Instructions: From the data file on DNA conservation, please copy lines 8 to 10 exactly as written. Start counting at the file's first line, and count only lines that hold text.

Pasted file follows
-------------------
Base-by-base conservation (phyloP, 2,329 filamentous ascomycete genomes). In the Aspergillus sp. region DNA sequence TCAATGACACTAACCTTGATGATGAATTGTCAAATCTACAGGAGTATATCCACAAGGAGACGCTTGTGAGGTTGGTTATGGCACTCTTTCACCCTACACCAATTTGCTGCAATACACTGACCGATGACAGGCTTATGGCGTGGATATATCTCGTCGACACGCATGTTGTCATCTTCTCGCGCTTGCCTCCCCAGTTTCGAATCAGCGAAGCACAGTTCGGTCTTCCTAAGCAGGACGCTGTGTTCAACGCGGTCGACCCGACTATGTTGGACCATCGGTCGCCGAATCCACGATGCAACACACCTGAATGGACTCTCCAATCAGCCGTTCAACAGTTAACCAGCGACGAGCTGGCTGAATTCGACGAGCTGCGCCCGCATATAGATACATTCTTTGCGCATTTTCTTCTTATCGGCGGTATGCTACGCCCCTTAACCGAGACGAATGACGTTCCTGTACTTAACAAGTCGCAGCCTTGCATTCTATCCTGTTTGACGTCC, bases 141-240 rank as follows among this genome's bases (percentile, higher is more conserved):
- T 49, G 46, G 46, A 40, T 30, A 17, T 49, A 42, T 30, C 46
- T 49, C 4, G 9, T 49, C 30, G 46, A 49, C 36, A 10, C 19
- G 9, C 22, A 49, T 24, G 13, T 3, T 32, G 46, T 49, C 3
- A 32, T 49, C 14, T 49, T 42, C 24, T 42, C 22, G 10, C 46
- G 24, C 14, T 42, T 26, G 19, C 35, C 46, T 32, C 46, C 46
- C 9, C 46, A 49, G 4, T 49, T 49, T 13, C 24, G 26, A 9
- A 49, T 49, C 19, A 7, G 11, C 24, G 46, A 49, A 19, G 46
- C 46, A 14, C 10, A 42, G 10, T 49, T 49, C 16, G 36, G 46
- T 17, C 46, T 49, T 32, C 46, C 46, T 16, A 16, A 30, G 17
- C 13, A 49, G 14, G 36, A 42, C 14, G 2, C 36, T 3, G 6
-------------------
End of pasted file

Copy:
- A 49, T 49, C 19, A 7, G 11, C 24, G 46, A 49, A 19, G 46
- C 46, A 14, C 10, A 42, G 10, T 49, T 49, C 16, G 36, G 46
- T 17, C 46, T 49, T 32, C 46, C 46, T 16, A 16, A 30, G 17